The US government says land that oil and gas companies want to drill in Alaska is a crucial home for polar bears.
Environmentalists hope this announcement will help save the endangered animals.
Right now in an icy den in the Arctic, a polar bear is giving birth to cubs, or is about to. But the very survival of this fearsome, majestic species concerns many humans.
Polar bears live and hunt on sea ice, but the frozen Arctic Ocean is melting at an increasing rate, a result, scientists say, of global warming caused by greenhouse gases.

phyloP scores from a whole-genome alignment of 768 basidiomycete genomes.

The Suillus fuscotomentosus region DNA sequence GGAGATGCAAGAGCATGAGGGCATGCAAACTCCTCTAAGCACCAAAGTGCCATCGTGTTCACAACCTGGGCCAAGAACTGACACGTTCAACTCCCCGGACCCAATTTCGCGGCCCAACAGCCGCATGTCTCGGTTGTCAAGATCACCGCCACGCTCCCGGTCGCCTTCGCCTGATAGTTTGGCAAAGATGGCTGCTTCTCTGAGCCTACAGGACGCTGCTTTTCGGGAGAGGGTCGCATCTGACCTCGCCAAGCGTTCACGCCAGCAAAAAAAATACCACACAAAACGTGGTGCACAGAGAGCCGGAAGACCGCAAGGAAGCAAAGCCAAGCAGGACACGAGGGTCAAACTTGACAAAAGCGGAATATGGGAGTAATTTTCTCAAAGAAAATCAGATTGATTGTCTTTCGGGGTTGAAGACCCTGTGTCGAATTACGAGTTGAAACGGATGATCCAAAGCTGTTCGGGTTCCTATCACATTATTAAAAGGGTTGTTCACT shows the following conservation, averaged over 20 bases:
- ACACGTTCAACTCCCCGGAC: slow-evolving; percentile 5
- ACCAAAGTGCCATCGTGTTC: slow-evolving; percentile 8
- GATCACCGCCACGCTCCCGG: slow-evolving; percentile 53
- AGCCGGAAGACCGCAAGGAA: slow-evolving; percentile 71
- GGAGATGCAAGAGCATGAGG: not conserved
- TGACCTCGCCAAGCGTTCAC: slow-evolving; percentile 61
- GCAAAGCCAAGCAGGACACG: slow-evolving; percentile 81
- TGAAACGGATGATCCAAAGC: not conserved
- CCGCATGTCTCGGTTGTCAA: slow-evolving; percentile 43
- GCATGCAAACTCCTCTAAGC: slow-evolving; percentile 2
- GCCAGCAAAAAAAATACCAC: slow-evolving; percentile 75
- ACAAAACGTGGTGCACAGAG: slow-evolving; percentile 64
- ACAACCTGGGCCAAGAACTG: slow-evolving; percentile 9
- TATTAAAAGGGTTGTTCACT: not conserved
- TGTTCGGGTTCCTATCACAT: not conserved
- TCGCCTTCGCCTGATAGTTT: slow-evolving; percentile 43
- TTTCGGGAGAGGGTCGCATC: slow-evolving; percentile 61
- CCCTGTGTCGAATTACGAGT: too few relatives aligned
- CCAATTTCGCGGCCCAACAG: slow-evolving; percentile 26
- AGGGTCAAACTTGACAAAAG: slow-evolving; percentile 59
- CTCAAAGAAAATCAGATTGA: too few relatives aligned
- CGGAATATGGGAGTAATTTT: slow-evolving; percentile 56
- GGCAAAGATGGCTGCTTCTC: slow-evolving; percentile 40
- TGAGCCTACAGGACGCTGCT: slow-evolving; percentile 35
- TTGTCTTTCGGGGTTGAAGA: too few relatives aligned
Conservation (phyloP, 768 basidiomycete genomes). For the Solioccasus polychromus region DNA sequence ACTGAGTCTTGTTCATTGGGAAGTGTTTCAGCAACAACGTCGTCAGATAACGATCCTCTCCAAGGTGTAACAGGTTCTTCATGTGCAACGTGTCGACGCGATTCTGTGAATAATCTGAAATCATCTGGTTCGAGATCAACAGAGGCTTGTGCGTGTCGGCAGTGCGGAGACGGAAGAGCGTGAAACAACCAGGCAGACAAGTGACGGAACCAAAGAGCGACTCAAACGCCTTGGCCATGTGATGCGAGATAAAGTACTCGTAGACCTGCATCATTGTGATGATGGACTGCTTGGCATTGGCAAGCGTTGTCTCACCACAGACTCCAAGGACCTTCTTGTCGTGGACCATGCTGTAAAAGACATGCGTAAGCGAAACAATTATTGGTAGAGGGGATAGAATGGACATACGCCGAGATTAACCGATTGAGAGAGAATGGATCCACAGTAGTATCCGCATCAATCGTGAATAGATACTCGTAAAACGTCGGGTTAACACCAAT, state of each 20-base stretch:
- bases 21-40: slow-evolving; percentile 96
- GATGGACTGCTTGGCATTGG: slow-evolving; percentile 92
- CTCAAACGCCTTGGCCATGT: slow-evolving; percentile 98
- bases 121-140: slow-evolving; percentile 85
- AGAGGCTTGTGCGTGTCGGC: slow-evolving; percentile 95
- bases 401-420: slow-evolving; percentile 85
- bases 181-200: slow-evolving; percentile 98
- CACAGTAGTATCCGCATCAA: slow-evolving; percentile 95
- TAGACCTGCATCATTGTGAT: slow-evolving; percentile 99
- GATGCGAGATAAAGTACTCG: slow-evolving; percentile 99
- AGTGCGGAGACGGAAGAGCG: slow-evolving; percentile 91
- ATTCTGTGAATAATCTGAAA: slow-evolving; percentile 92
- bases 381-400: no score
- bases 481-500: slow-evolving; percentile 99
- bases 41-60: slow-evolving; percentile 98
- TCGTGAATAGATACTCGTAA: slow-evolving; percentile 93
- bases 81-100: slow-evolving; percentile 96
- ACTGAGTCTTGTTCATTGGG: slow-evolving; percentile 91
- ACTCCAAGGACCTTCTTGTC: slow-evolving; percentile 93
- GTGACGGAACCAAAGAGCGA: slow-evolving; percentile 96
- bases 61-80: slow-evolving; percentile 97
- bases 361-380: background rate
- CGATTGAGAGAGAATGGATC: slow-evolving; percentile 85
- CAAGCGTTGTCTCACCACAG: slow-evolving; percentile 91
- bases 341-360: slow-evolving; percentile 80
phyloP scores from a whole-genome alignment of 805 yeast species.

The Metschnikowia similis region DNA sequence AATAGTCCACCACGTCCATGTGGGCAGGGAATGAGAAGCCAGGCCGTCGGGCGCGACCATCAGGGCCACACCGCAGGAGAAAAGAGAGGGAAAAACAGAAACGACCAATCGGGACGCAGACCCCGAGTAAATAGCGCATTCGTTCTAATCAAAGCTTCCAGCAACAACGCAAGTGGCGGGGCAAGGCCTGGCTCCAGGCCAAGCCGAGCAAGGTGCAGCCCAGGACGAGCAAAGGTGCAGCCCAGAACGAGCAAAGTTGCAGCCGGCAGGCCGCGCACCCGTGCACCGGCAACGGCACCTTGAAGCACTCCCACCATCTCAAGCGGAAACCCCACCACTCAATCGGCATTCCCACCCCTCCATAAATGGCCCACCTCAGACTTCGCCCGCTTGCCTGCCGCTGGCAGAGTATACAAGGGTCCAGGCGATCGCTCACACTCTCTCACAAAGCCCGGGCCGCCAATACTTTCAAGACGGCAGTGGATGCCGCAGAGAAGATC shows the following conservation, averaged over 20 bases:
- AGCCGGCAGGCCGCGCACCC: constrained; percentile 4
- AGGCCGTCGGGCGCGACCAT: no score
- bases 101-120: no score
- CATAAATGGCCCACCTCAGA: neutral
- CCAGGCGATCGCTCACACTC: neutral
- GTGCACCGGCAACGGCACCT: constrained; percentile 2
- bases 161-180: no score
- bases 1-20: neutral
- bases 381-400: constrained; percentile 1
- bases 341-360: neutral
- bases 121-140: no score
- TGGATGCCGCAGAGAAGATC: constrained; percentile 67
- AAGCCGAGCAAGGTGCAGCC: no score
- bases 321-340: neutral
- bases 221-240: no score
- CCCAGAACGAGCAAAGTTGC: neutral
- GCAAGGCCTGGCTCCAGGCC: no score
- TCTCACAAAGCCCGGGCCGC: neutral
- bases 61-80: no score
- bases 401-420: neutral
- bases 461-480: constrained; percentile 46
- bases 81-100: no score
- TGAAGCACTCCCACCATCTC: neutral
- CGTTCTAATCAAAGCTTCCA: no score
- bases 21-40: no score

Now the US government has designated nearly half a million square kilometres in Alaska as critical habitats for the polar bear. It covers an area of roughly twice the size of the United Kingdom, and it means any proposed economic activity there, must be weighed against its impact on the bears' habitat. It includes some of the Chukchi and Beaufort Seas, exactly where the oil company, Shell, wants to drill.
The designation itself doesn't ban oil exploration, but it adds extra hurdles that opponents say will harm the economy.
Environmentalists welcome the move, saying now they can write a recovery plan for polar bears, not an obituary.